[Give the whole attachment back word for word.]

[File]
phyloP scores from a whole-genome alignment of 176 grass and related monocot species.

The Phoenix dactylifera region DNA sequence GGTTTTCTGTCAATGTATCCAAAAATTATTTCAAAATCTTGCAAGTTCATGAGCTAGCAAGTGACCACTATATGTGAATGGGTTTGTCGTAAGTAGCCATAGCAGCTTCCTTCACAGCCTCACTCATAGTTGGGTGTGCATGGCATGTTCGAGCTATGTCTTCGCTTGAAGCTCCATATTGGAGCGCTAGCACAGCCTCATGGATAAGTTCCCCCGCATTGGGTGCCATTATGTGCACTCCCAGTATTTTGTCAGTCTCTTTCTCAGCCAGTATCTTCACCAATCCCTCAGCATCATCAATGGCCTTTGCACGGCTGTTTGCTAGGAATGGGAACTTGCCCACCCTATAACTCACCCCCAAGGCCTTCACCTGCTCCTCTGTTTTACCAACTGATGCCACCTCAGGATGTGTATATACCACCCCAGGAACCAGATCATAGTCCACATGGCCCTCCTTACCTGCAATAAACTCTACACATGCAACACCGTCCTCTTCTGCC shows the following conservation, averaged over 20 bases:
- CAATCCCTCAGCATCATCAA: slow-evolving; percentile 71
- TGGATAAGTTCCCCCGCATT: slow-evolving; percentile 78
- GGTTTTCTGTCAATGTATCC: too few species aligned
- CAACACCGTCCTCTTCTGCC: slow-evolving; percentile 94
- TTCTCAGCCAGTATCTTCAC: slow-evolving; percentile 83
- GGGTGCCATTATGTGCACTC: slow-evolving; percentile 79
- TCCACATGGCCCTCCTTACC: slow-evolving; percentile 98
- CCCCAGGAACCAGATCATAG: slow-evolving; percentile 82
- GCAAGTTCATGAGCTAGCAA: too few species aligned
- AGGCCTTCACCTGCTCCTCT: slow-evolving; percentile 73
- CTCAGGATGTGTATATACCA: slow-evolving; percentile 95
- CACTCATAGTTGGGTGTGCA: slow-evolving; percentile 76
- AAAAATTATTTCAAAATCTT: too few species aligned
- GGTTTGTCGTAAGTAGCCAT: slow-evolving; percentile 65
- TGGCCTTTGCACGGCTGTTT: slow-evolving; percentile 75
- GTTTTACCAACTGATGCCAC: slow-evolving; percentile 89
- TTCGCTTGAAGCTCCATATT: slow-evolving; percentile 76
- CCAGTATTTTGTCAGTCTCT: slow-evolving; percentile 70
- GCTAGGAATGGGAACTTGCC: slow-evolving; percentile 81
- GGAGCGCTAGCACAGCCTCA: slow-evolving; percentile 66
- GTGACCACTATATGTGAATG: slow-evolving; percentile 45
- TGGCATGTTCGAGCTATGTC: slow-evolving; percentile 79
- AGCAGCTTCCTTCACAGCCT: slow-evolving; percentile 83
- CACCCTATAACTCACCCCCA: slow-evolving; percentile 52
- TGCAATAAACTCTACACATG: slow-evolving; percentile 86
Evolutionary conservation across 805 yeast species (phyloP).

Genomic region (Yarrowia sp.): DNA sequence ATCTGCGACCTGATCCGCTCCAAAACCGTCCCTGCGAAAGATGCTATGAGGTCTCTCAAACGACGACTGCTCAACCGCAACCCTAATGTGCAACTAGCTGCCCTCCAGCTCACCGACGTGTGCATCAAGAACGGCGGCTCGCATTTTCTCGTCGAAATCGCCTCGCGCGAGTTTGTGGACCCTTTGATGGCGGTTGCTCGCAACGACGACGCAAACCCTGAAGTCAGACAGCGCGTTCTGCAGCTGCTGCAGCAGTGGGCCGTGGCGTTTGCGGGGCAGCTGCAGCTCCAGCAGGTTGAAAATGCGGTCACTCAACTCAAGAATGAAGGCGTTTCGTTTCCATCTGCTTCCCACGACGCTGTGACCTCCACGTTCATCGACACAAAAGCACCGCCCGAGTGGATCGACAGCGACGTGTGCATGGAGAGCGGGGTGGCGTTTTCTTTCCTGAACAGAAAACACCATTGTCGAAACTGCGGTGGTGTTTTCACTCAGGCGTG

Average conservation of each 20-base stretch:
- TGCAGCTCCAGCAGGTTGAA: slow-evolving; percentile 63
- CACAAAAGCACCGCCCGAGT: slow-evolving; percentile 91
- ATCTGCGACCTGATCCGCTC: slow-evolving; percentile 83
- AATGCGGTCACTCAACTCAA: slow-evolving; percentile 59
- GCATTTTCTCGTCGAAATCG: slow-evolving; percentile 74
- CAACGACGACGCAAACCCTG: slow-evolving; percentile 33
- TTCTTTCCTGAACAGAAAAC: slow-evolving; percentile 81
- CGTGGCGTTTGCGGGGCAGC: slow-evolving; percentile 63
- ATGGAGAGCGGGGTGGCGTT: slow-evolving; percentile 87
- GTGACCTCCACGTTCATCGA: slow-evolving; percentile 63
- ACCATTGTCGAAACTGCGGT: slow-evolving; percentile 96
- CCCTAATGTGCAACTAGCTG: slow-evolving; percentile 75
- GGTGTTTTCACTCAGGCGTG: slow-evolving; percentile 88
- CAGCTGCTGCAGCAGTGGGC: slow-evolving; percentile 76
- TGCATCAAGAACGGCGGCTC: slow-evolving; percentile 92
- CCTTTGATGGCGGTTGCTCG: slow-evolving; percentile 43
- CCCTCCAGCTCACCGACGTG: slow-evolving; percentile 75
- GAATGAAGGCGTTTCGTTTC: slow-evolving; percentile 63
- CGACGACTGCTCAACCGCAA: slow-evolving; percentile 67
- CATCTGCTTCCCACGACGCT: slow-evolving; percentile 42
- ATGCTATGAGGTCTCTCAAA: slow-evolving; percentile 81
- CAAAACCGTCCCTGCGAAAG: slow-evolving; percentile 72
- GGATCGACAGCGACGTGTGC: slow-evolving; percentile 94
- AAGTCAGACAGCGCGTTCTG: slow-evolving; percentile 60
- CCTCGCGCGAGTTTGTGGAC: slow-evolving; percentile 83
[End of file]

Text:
phyloP scores from a whole-genome alignment of 176 grass and related monocot species.

The Phoenix dactylifera region DNA sequence GGTTTTCTGTCAATGTATCCAAAAATTATTTCAAAATCTTGCAAGTTCATGAGCTAGCAAGTGACCACTATATGTGAATGGGTTTGTCGTAAGTAGCCATAGCAGCTTCCTTCACAGCCTCACTCATAGTTGGGTGTGCATGGCATGTTCGAGCTATGTCTTCGCTTGAAGCTCCATATTGGAGCGCTAGCACAGCCTCATGGATAAGTTCCCCCGCATTGGGTGCCATTATGTGCACTCCCAGTATTTTGTCAGTCTCTTTCTCAGCCAGTATCTTCACCAATCCCTCAGCATCATCAATGGCCTTTGCACGGCTGTTTGCTAGGAATGGGAACTTGCCCACCCTATAACTCACCCCCAAGGCCTTCACCTGCTCCTCTGTTTTACCAACTGATGCCACCTCAGGATGTGTATATACCACCCCAGGAACCAGATCATAGTCCACATGGCCCTCCTTACCTGCAATAAACTCTACACATGCAACACCGTCCTCTTCTGCC shows the following conservation, averaged over 20 bases:
- CAATCCCTCAGCATCATCAA: slow-evolving; percentile 71
- TGGATAAGTTCCCCCGCATT: slow-evolving; percentile 78
- GGTTTTCTGTCAATGTATCC: too few species aligned
- CAACACCGTCCTCTTCTGCC: slow-evolving; percentile 94
- TTCTCAGCCAGTATCTTCAC: slow-evolving; percentile 83
- GGGTGCCATTATGTGCACTC: slow-evolving; percentile 79
- TCCACATGGCCCTCCTTACC: slow-evolving; percentile 98
- CCCCAGGAACCAGATCATAG: slow-evolving; percentile 82
- GCAAGTTCATGAGCTAGCAA: too few species aligned
- AGGCCTTCACCTGCTCCTCT: slow-evolving; percentile 73
- CTCAGGATGTGTATATACCA: slow-evolving; percentile 95
- CACTCATAGTTGGGTGTGCA: slow-evolving; percentile 76
- AAAAATTATTTCAAAATCTT: too few species aligned
- GGTTTGTCGTAAGTAGCCAT: slow-evolving; percentile 65
- TGGCCTTTGCACGGCTGTTT: slow-evolving; percentile 75
- GTTTTACCAACTGATGCCAC: slow-evolving; percentile 89
- TTCGCTTGAAGCTCCATATT: slow-evolving; percentile 76
- CCAGTATTTTGTCAGTCTCT: slow-evolving; percentile 70
- GCTAGGAATGGGAACTTGCC: slow-evolving; percentile 81
- GGAGCGCTAGCACAGCCTCA: slow-evolving; percentile 66
- GTGACCACTATATGTGAATG: slow-evolving; percentile 45
- TGGCATGTTCGAGCTATGTC: slow-evolving; percentile 79
- AGCAGCTTCCTTCACAGCCT: slow-evolving; percentile 83
- CACCCTATAACTCACCCCCA: slow-evolving; percentile 52
- TGCAATAAACTCTACACATG: slow-evolving; percentile 86
Evolutionary conservation across 805 yeast species (phyloP).

Genomic region (Yarrowia sp.): DNA sequence ATCTGCGACCTGATCCGCTCCAAAACCGTCCCTGCGAAAGATGCTATGAGGTCTCTCAAACGACGACTGCTCAACCGCAACCCTAATGTGCAACTAGCTGCCCTCCAGCTCACCGACGTGTGCATCAAGAACGGCGGCTCGCATTTTCTCGTCGAAATCGCCTCGCGCGAGTTTGTGGACCCTTTGATGGCGGTTGCTCGCAACGACGACGCAAACCCTGAAGTCAGACAGCGCGTTCTGCAGCTGCTGCAGCAGTGGGCCGTGGCGTTTGCGGGGCAGCTGCAGCTCCAGCAGGTTGAAAATGCGGTCACTCAACTCAAGAATGAAGGCGTTTCGTTTCCATCTGCTTCCCACGACGCTGTGACCTCCACGTTCATCGACACAAAAGCACCGCCCGAGTGGATCGACAGCGACGTGTGCATGGAGAGCGGGGTGGCGTTTTCTTTCCTGAACAGAAAACACCATTGTCGAAACTGCGGTGGTGTTTTCACTCAGGCGTG

Average conservation of each 20-base stretch:
- TGCAGCTCCAGCAGGTTGAA: slow-evolving; percentile 63
- CACAAAAGCACCGCCCGAGT: slow-evolving; percentile 91
- ATCTGCGACCTGATCCGCTC: slow-evolving; percentile 83
- AATGCGGTCACTCAACTCAA: slow-evolving; percentile 59
- GCATTTTCTCGTCGAAATCG: slow-evolving; percentile 74
- CAACGACGACGCAAACCCTG: slow-evolving; percentile 33
- TTCTTTCCTGAACAGAAAAC: slow-evolving; percentile 81
- CGTGGCGTTTGCGGGGCAGC: slow-evolving; percentile 63
- ATGGAGAGCGGGGTGGCGTT: slow-evolving; percentile 87
- GTGACCTCCACGTTCATCGA: slow-evolving; percentile 63
- ACCATTGTCGAAACTGCGGT: slow-evolving; percentile 96
- CCCTAATGTGCAACTAGCTG: slow-evolving; percentile 75
- GGTGTTTTCACTCAGGCGTG: slow-evolving; percentile 88
- CAGCTGCTGCAGCAGTGGGC: slow-evolving; percentile 76
- TGCATCAAGAACGGCGGCTC: slow-evolving; percentile 92
- CCTTTGATGGCGGTTGCTCG: slow-evolving; percentile 43
- CCCTCCAGCTCACCGACGTG: slow-evolving; percentile 75
- GAATGAAGGCGTTTCGTTTC: slow-evolving; percentile 63
- CGACGACTGCTCAACCGCAA: slow-evolving; percentile 67
- CATCTGCTTCCCACGACGCT: slow-evolving; percentile 42
- ATGCTATGAGGTCTCTCAAA: slow-evolving; percentile 81
- CAAAACCGTCCCTGCGAAAG: slow-evolving; percentile 72
- GGATCGACAGCGACGTGTGC: slow-evolving; percentile 94
- AAGTCAGACAGCGCGTTCTG: slow-evolving; percentile 60
- CCTCGCGCGAGTTTGTGGAC: slow-evolving; percentile 83